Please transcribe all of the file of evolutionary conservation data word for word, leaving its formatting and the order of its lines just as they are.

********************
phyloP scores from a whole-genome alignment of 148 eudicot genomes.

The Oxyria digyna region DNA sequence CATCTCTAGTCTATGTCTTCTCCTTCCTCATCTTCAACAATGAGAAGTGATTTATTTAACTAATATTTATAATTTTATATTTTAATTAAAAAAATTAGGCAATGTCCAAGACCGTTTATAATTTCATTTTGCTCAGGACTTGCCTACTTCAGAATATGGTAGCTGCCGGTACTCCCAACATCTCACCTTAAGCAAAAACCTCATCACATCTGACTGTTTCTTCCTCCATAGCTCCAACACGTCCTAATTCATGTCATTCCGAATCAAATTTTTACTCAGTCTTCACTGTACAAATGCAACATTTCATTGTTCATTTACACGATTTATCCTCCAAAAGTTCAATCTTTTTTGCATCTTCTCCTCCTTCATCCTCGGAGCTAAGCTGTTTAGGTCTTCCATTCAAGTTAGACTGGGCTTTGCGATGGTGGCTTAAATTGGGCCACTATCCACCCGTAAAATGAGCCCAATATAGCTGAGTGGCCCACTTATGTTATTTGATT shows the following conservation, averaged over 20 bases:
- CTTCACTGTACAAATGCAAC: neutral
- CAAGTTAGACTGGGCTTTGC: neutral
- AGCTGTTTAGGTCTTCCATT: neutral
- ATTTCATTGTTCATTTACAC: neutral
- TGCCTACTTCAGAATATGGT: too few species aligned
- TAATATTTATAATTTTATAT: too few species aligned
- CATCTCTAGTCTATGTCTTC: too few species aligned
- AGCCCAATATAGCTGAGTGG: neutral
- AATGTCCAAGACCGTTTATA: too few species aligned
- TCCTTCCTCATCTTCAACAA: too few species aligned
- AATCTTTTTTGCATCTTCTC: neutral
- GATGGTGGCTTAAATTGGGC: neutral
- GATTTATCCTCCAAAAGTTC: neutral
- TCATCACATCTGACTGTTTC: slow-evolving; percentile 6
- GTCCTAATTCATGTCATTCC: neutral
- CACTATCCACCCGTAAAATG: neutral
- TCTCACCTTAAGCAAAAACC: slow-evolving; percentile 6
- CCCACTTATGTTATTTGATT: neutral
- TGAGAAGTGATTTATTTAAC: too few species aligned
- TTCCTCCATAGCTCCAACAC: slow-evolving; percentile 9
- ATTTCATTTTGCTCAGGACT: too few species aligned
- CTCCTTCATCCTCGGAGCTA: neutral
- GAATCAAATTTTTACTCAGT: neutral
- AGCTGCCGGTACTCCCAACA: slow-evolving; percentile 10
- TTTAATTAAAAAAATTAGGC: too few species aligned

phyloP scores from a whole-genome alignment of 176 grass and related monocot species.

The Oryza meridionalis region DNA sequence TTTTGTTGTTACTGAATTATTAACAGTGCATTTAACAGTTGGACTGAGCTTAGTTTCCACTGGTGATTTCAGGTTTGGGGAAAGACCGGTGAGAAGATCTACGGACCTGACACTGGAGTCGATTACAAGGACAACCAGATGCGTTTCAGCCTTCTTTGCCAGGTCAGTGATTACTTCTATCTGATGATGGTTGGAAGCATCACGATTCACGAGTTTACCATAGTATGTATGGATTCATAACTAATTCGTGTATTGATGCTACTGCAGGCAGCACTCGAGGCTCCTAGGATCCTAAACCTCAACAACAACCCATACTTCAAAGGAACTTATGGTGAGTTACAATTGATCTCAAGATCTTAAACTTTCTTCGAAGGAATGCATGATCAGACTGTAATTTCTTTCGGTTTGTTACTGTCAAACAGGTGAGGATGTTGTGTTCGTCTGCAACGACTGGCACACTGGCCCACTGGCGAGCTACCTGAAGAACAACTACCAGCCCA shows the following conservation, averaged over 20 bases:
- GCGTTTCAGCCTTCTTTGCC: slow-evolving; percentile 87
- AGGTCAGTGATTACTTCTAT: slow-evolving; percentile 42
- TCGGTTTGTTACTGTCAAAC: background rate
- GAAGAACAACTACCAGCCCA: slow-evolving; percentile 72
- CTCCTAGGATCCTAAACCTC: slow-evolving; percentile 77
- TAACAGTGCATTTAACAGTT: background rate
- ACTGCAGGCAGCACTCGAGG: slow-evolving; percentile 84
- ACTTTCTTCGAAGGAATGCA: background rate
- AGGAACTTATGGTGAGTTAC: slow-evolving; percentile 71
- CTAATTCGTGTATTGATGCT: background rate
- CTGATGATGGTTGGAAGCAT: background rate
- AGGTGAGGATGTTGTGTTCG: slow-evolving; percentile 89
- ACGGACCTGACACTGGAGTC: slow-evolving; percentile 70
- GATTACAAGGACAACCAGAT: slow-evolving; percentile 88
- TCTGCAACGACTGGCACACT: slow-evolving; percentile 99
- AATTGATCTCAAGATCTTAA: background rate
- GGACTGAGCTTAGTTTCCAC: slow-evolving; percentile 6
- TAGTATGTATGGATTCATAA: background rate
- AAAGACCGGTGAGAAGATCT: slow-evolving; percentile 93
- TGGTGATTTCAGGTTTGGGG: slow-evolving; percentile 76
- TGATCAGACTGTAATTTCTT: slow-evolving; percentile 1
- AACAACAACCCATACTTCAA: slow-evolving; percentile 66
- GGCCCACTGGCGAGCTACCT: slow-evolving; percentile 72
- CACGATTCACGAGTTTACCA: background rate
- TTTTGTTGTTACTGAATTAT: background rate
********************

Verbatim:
phyloP scores from a whole-genome alignment of 148 eudicot genomes.

The Oxyria digyna region DNA sequence CATCTCTAGTCTATGTCTTCTCCTTCCTCATCTTCAACAATGAGAAGTGATTTATTTAACTAATATTTATAATTTTATATTTTAATTAAAAAAATTAGGCAATGTCCAAGACCGTTTATAATTTCATTTTGCTCAGGACTTGCCTACTTCAGAATATGGTAGCTGCCGGTACTCCCAACATCTCACCTTAAGCAAAAACCTCATCACATCTGACTGTTTCTTCCTCCATAGCTCCAACACGTCCTAATTCATGTCATTCCGAATCAAATTTTTACTCAGTCTTCACTGTACAAATGCAACATTTCATTGTTCATTTACACGATTTATCCTCCAAAAGTTCAATCTTTTTTGCATCTTCTCCTCCTTCATCCTCGGAGCTAAGCTGTTTAGGTCTTCCATTCAAGTTAGACTGGGCTTTGCGATGGTGGCTTAAATTGGGCCACTATCCACCCGTAAAATGAGCCCAATATAGCTGAGTGGCCCACTTATGTTATTTGATT shows the following conservation, averaged over 20 bases:
- CTTCACTGTACAAATGCAAC: neutral
- CAAGTTAGACTGGGCTTTGC: neutral
- AGCTGTTTAGGTCTTCCATT: neutral
- ATTTCATTGTTCATTTACAC: neutral
- TGCCTACTTCAGAATATGGT: too few species aligned
- TAATATTTATAATTTTATAT: too few species aligned
- CATCTCTAGTCTATGTCTTC: too few species aligned
- AGCCCAATATAGCTGAGTGG: neutral
- AATGTCCAAGACCGTTTATA: too few species aligned
- TCCTTCCTCATCTTCAACAA: too few species aligned
- AATCTTTTTTGCATCTTCTC: neutral
- GATGGTGGCTTAAATTGGGC: neutral
- GATTTATCCTCCAAAAGTTC: neutral
- TCATCACATCTGACTGTTTC: slow-evolving; percentile 6
- GTCCTAATTCATGTCATTCC: neutral
- CACTATCCACCCGTAAAATG: neutral
- TCTCACCTTAAGCAAAAACC: slow-evolving; percentile 6
- CCCACTTATGTTATTTGATT: neutral
- TGAGAAGTGATTTATTTAAC: too few species aligned
- TTCCTCCATAGCTCCAACAC: slow-evolving; percentile 9
- ATTTCATTTTGCTCAGGACT: too few species aligned
- CTCCTTCATCCTCGGAGCTA: neutral
- GAATCAAATTTTTACTCAGT: neutral
- AGCTGCCGGTACTCCCAACA: slow-evolving; percentile 10
- TTTAATTAAAAAAATTAGGC: too few species aligned

phyloP scores from a whole-genome alignment of 176 grass and related monocot species.

The Oryza meridionalis region DNA sequence TTTTGTTGTTACTGAATTATTAACAGTGCATTTAACAGTTGGACTGAGCTTAGTTTCCACTGGTGATTTCAGGTTTGGGGAAAGACCGGTGAGAAGATCTACGGACCTGACACTGGAGTCGATTACAAGGACAACCAGATGCGTTTCAGCCTTCTTTGCCAGGTCAGTGATTACTTCTATCTGATGATGGTTGGAAGCATCACGATTCACGAGTTTACCATAGTATGTATGGATTCATAACTAATTCGTGTATTGATGCTACTGCAGGCAGCACTCGAGGCTCCTAGGATCCTAAACCTCAACAACAACCCATACTTCAAAGGAACTTATGGTGAGTTACAATTGATCTCAAGATCTTAAACTTTCTTCGAAGGAATGCATGATCAGACTGTAATTTCTTTCGGTTTGTTACTGTCAAACAGGTGAGGATGTTGTGTTCGTCTGCAACGACTGGCACACTGGCCCACTGGCGAGCTACCTGAAGAACAACTACCAGCCCA shows the following conservation, averaged over 20 bases:
- GCGTTTCAGCCTTCTTTGCC: slow-evolving; percentile 87
- AGGTCAGTGATTACTTCTAT: slow-evolving; percentile 42
- TCGGTTTGTTACTGTCAAAC: background rate
- GAAGAACAACTACCAGCCCA: slow-evolving; percentile 72
- CTCCTAGGATCCTAAACCTC: slow-evolving; percentile 77
- TAACAGTGCATTTAACAGTT: background rate
- ACTGCAGGCAGCACTCGAGG: slow-evolving; percentile 84
- ACTTTCTTCGAAGGAATGCA: background rate
- AGGAACTTATGGTGAGTTAC: slow-evolving; percentile 71
- CTAATTCGTGTATTGATGCT: background rate
- CTGATGATGGTTGGAAGCAT: background rate
- AGGTGAGGATGTTGTGTTCG: slow-evolving; percentile 89
- ACGGACCTGACACTGGAGTC: slow-evolving; percentile 70
- GATTACAAGGACAACCAGAT: slow-evolving; percentile 88
- TCTGCAACGACTGGCACACT: slow-evolving; percentile 99
- AATTGATCTCAAGATCTTAA: background rate
- GGACTGAGCTTAGTTTCCAC: slow-evolving; percentile 6
- TAGTATGTATGGATTCATAA: background rate
- AAAGACCGGTGAGAAGATCT: slow-evolving; percentile 93
- TGGTGATTTCAGGTTTGGGG: slow-evolving; percentile 76
- TGATCAGACTGTAATTTCTT: slow-evolving; percentile 1
- AACAACAACCCATACTTCAA: slow-evolving; percentile 66
- GGCCCACTGGCGAGCTACCT: slow-evolving; percentile 72
- CACGATTCACGAGTTTACCA: background rate
- TTTTGTTGTTACTGAATTAT: background rate